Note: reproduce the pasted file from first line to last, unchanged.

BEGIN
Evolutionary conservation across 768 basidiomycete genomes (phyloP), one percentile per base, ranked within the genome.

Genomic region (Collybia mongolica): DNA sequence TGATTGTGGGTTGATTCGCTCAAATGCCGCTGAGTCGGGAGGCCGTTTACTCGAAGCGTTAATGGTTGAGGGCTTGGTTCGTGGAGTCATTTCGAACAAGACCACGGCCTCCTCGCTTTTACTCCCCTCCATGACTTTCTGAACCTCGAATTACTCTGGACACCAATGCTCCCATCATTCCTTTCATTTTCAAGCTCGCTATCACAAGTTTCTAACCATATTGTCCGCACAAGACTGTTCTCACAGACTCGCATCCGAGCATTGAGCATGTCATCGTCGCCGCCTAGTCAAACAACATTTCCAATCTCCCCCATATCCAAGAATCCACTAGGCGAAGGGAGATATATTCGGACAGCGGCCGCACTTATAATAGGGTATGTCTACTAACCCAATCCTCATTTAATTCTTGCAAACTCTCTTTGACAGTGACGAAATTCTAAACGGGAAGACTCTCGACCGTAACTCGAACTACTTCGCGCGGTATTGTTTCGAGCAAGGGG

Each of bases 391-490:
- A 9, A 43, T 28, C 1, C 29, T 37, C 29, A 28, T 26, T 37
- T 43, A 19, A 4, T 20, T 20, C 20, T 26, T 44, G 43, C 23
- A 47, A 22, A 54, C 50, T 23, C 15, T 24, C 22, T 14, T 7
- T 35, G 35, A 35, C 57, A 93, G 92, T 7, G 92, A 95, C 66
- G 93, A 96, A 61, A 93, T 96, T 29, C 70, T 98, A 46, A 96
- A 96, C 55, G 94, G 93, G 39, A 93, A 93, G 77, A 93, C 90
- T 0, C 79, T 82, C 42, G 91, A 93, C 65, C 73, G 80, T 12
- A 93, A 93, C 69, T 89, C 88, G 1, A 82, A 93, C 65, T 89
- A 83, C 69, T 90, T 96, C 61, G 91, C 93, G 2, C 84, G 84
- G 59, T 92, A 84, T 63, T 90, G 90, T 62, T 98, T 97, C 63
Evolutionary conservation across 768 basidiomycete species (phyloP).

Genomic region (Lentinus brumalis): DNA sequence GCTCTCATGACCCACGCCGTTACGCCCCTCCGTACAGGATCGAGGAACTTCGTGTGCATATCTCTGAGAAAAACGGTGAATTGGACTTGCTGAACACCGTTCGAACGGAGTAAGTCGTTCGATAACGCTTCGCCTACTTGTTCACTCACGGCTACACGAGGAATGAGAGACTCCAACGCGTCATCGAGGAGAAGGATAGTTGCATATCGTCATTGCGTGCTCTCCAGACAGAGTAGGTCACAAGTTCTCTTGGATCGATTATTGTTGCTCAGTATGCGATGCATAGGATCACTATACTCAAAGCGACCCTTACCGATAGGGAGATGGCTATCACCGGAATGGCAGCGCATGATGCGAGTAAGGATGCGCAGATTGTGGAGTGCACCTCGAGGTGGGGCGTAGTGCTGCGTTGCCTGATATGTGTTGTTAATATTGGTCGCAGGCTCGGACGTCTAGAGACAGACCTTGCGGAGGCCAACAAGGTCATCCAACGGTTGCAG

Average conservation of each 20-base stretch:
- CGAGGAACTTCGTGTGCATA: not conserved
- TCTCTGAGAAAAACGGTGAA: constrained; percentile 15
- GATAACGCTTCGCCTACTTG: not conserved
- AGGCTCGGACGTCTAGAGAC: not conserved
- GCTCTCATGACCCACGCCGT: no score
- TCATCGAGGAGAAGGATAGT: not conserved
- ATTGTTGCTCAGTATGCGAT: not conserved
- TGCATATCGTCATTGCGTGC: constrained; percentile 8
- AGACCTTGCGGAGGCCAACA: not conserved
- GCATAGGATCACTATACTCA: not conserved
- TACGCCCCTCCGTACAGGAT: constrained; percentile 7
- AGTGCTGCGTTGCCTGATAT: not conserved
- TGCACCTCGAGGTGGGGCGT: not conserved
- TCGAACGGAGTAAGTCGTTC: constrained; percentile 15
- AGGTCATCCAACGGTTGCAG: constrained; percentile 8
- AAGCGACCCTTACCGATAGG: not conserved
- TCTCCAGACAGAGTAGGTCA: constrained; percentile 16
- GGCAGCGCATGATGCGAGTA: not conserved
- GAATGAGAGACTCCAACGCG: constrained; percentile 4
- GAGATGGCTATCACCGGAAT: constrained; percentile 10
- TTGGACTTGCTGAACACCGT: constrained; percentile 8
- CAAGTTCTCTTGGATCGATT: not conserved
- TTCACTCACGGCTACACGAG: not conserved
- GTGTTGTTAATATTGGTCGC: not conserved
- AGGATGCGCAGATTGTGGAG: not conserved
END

Evolutionary conservation across 768 basidiomycete genomes (phyloP), one percentile per base, ranked within the genome.

Genomic region (Collybia mongolica): DNA sequence TGATTGTGGGTTGATTCGCTCAAATGCCGCTGAGTCGGGAGGCCGTTTACTCGAAGCGTTAATGGTTGAGGGCTTGGTTCGTGGAGTCATTTCGAACAAGACCACGGCCTCCTCGCTTTTACTCCCCTCCATGACTTTCTGAACCTCGAATTACTCTGGACACCAATGCTCCCATCATTCCTTTCATTTTCAAGCTCGCTATCACAAGTTTCTAACCATATTGTCCGCACAAGACTGTTCTCACAGACTCGCATCCGAGCATTGAGCATGTCATCGTCGCCGCCTAGTCAAACAACATTTCCAATCTCCCCCATATCCAAGAATCCACTAGGCGAAGGGAGATATATTCGGACAGCGGCCGCACTTATAATAGGGTATGTCTACTAACCCAATCCTCATTTAATTCTTGCAAACTCTCTTTGACAGTGACGAAATTCTAAACGGGAAGACTCTCGACCGTAACTCGAACTACTTCGCGCGGTATTGTTTCGAGCAAGGGG

Each of bases 391-490:
- A 9, A 43, T 28, C 1, C 29, T 37, C 29, A 28, T 26, T 37
- T 43, A 19, A 4, T 20, T 20, C 20, T 26, T 44, G 43, C 23
- A 47, A 22, A 54, C 50, T 23, C 15, T 24, C 22, T 14, T 7
- T 35, G 35, A 35, C 57, A 93, G 92, T 7, G 92, A 95, C 66
- G 93, A 96, A 61, A 93, T 96, T 29, C 70, T 98, A 46, A 96
- A 96, C 55, G 94, G 93, G 39, A 93, A 93, G 77, A 93, C 90
- T 0, C 79, T 82, C 42, G 91, A 93, C 65, C 73, G 80, T 12
- A 93, A 93, C 69, T 89, C 88, G 1, A 82, A 93, C 65, T 89
- A 83, C 69, T 90, T 96, C 61, G 91, C 93, G 2, C 84, G 84
- G 59, T 92, A 84, T 63, T 90, G 90, T 62, T 98, T 97, C 63
Evolutionary conservation across 768 basidiomycete species (phyloP).

Genomic region (Lentinus brumalis): DNA sequence GCTCTCATGACCCACGCCGTTACGCCCCTCCGTACAGGATCGAGGAACTTCGTGTGCATATCTCTGAGAAAAACGGTGAATTGGACTTGCTGAACACCGTTCGAACGGAGTAAGTCGTTCGATAACGCTTCGCCTACTTGTTCACTCACGGCTACACGAGGAATGAGAGACTCCAACGCGTCATCGAGGAGAAGGATAGTTGCATATCGTCATTGCGTGCTCTCCAGACAGAGTAGGTCACAAGTTCTCTTGGATCGATTATTGTTGCTCAGTATGCGATGCATAGGATCACTATACTCAAAGCGACCCTTACCGATAGGGAGATGGCTATCACCGGAATGGCAGCGCATGATGCGAGTAAGGATGCGCAGATTGTGGAGTGCACCTCGAGGTGGGGCGTAGTGCTGCGTTGCCTGATATGTGTTGTTAATATTGGTCGCAGGCTCGGACGTCTAGAGACAGACCTTGCGGAGGCCAACAAGGTCATCCAACGGTTGCAG

Average conservation of each 20-base stretch:
- CGAGGAACTTCGTGTGCATA: not conserved
- TCTCTGAGAAAAACGGTGAA: constrained; percentile 15
- GATAACGCTTCGCCTACTTG: not conserved
- AGGCTCGGACGTCTAGAGAC: not conserved
- GCTCTCATGACCCACGCCGT: no score
- TCATCGAGGAGAAGGATAGT: not conserved
- ATTGTTGCTCAGTATGCGAT: not conserved
- TGCATATCGTCATTGCGTGC: constrained; percentile 8
- AGACCTTGCGGAGGCCAACA: not conserved
- GCATAGGATCACTATACTCA: not conserved
- TACGCCCCTCCGTACAGGAT: constrained; percentile 7
- AGTGCTGCGTTGCCTGATAT: not conserved
- TGCACCTCGAGGTGGGGCGT: not conserved
- TCGAACGGAGTAAGTCGTTC: constrained; percentile 15
- AGGTCATCCAACGGTTGCAG: constrained; percentile 8
- AAGCGACCCTTACCGATAGG: not conserved
- TCTCCAGACAGAGTAGGTCA: constrained; percentile 16
- GGCAGCGCATGATGCGAGTA: not conserved
- GAATGAGAGACTCCAACGCG: constrained; percentile 4
- GAGATGGCTATCACCGGAAT: constrained; percentile 10
- TTGGACTTGCTGAACACCGT: constrained; percentile 8
- CAAGTTCTCTTGGATCGATT: not conserved
- TTCACTCACGGCTACACGAG: not conserved
- GTGTTGTTAATATTGGTCGC: not conserved
- AGGATGCGCAGATTGTGGAG: not conserved